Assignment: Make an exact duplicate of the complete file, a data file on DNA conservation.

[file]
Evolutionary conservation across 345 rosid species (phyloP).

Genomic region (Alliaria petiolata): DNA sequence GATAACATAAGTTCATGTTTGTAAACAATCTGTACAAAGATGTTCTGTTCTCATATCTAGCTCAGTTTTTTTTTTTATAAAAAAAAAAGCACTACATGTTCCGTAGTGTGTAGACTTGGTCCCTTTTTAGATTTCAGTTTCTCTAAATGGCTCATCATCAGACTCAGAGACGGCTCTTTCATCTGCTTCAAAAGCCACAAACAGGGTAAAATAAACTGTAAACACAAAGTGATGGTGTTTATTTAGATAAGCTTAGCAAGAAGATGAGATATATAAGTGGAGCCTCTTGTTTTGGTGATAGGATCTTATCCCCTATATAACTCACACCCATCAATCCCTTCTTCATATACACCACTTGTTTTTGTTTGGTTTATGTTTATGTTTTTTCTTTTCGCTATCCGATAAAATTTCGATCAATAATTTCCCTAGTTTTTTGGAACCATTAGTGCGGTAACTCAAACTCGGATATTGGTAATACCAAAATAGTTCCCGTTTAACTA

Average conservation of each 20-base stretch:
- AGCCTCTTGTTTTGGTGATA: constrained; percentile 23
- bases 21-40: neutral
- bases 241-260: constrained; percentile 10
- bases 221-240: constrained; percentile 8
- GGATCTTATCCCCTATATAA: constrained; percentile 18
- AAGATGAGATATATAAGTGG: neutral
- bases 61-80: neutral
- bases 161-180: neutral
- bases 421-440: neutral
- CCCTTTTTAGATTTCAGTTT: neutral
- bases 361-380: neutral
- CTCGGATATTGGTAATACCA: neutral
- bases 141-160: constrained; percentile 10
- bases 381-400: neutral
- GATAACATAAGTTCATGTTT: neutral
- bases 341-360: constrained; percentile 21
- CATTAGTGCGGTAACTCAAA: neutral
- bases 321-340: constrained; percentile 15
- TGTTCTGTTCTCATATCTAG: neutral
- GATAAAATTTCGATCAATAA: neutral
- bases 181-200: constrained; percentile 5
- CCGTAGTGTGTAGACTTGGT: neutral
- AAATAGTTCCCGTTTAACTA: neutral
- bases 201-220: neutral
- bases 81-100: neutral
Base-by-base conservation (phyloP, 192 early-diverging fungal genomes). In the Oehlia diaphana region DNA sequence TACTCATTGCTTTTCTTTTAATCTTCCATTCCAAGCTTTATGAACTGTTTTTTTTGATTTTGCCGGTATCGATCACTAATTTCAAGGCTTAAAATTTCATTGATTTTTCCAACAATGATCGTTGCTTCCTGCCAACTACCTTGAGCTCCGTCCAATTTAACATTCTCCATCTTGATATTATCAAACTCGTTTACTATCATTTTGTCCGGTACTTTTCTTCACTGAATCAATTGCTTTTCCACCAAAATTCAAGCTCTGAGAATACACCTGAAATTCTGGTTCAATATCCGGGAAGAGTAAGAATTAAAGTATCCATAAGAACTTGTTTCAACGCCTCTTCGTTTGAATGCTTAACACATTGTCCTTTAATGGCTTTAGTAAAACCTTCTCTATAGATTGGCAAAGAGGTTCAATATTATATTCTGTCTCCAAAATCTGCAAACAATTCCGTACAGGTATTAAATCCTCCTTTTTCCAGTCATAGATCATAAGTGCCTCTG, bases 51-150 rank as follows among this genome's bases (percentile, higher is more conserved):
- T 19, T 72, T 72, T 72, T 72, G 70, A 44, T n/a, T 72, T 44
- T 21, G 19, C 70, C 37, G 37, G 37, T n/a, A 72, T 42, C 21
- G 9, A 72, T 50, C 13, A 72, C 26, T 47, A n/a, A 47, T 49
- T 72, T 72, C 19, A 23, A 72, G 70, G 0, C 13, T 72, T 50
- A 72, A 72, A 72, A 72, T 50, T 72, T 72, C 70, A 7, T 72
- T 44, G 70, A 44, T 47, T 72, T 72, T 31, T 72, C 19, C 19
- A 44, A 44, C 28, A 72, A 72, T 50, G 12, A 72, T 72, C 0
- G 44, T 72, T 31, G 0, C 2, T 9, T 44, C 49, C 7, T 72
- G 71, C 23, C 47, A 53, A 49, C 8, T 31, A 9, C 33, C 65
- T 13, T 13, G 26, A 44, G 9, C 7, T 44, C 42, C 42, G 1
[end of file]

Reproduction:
Evolutionary conservation across 345 rosid species (phyloP).

Genomic region (Alliaria petiolata): DNA sequence GATAACATAAGTTCATGTTTGTAAACAATCTGTACAAAGATGTTCTGTTCTCATATCTAGCTCAGTTTTTTTTTTTATAAAAAAAAAAGCACTACATGTTCCGTAGTGTGTAGACTTGGTCCCTTTTTAGATTTCAGTTTCTCTAAATGGCTCATCATCAGACTCAGAGACGGCTCTTTCATCTGCTTCAAAAGCCACAAACAGGGTAAAATAAACTGTAAACACAAAGTGATGGTGTTTATTTAGATAAGCTTAGCAAGAAGATGAGATATATAAGTGGAGCCTCTTGTTTTGGTGATAGGATCTTATCCCCTATATAACTCACACCCATCAATCCCTTCTTCATATACACCACTTGTTTTTGTTTGGTTTATGTTTATGTTTTTTCTTTTCGCTATCCGATAAAATTTCGATCAATAATTTCCCTAGTTTTTTGGAACCATTAGTGCGGTAACTCAAACTCGGATATTGGTAATACCAAAATAGTTCCCGTTTAACTA

Average conservation of each 20-base stretch:
- AGCCTCTTGTTTTGGTGATA: constrained; percentile 23
- bases 21-40: neutral
- bases 241-260: constrained; percentile 10
- bases 221-240: constrained; percentile 8
- GGATCTTATCCCCTATATAA: constrained; percentile 18
- AAGATGAGATATATAAGTGG: neutral
- bases 61-80: neutral
- bases 161-180: neutral
- bases 421-440: neutral
- CCCTTTTTAGATTTCAGTTT: neutral
- bases 361-380: neutral
- CTCGGATATTGGTAATACCA: neutral
- bases 141-160: constrained; percentile 10
- bases 381-400: neutral
- GATAACATAAGTTCATGTTT: neutral
- bases 341-360: constrained; percentile 21
- CATTAGTGCGGTAACTCAAA: neutral
- bases 321-340: constrained; percentile 15
- TGTTCTGTTCTCATATCTAG: neutral
- GATAAAATTTCGATCAATAA: neutral
- bases 181-200: constrained; percentile 5
- CCGTAGTGTGTAGACTTGGT: neutral
- AAATAGTTCCCGTTTAACTA: neutral
- bases 201-220: neutral
- bases 81-100: neutral
Base-by-base conservation (phyloP, 192 early-diverging fungal genomes). In the Oehlia diaphana region DNA sequence TACTCATTGCTTTTCTTTTAATCTTCCATTCCAAGCTTTATGAACTGTTTTTTTTGATTTTGCCGGTATCGATCACTAATTTCAAGGCTTAAAATTTCATTGATTTTTCCAACAATGATCGTTGCTTCCTGCCAACTACCTTGAGCTCCGTCCAATTTAACATTCTCCATCTTGATATTATCAAACTCGTTTACTATCATTTTGTCCGGTACTTTTCTTCACTGAATCAATTGCTTTTCCACCAAAATTCAAGCTCTGAGAATACACCTGAAATTCTGGTTCAATATCCGGGAAGAGTAAGAATTAAAGTATCCATAAGAACTTGTTTCAACGCCTCTTCGTTTGAATGCTTAACACATTGTCCTTTAATGGCTTTAGTAAAACCTTCTCTATAGATTGGCAAAGAGGTTCAATATTATATTCTGTCTCCAAAATCTGCAAACAATTCCGTACAGGTATTAAATCCTCCTTTTTCCAGTCATAGATCATAAGTGCCTCTG, bases 51-150 rank as follows among this genome's bases (percentile, higher is more conserved):
- T 19, T 72, T 72, T 72, T 72, G 70, A 44, T n/a, T 72, T 44
- T 21, G 19, C 70, C 37, G 37, G 37, T n/a, A 72, T 42, C 21
- G 9, A 72, T 50, C 13, A 72, C 26, T 47, A n/a, A 47, T 49
- T 72, T 72, C 19, A 23, A 72, G 70, G 0, C 13, T 72, T 50
- A 72, A 72, A 72, A 72, T 50, T 72, T 72, C 70, A 7, T 72
- T 44, G 70, A 44, T 47, T 72, T 72, T 31, T 72, C 19, C 19
- A 44, A 44, C 28, A 72, A 72, T 50, G 12, A 72, T 72, C 0
- G 44, T 72, T 31, G 0, C 2, T 9, T 44, C 49, C 7, T 72
- G 71, C 23, C 47, A 53, A 49, C 8, T 31, A 9, C 33, C 65
- T 13, T 13, G 26, A 44, G 9, C 7, T 44, C 42, C 42, G 1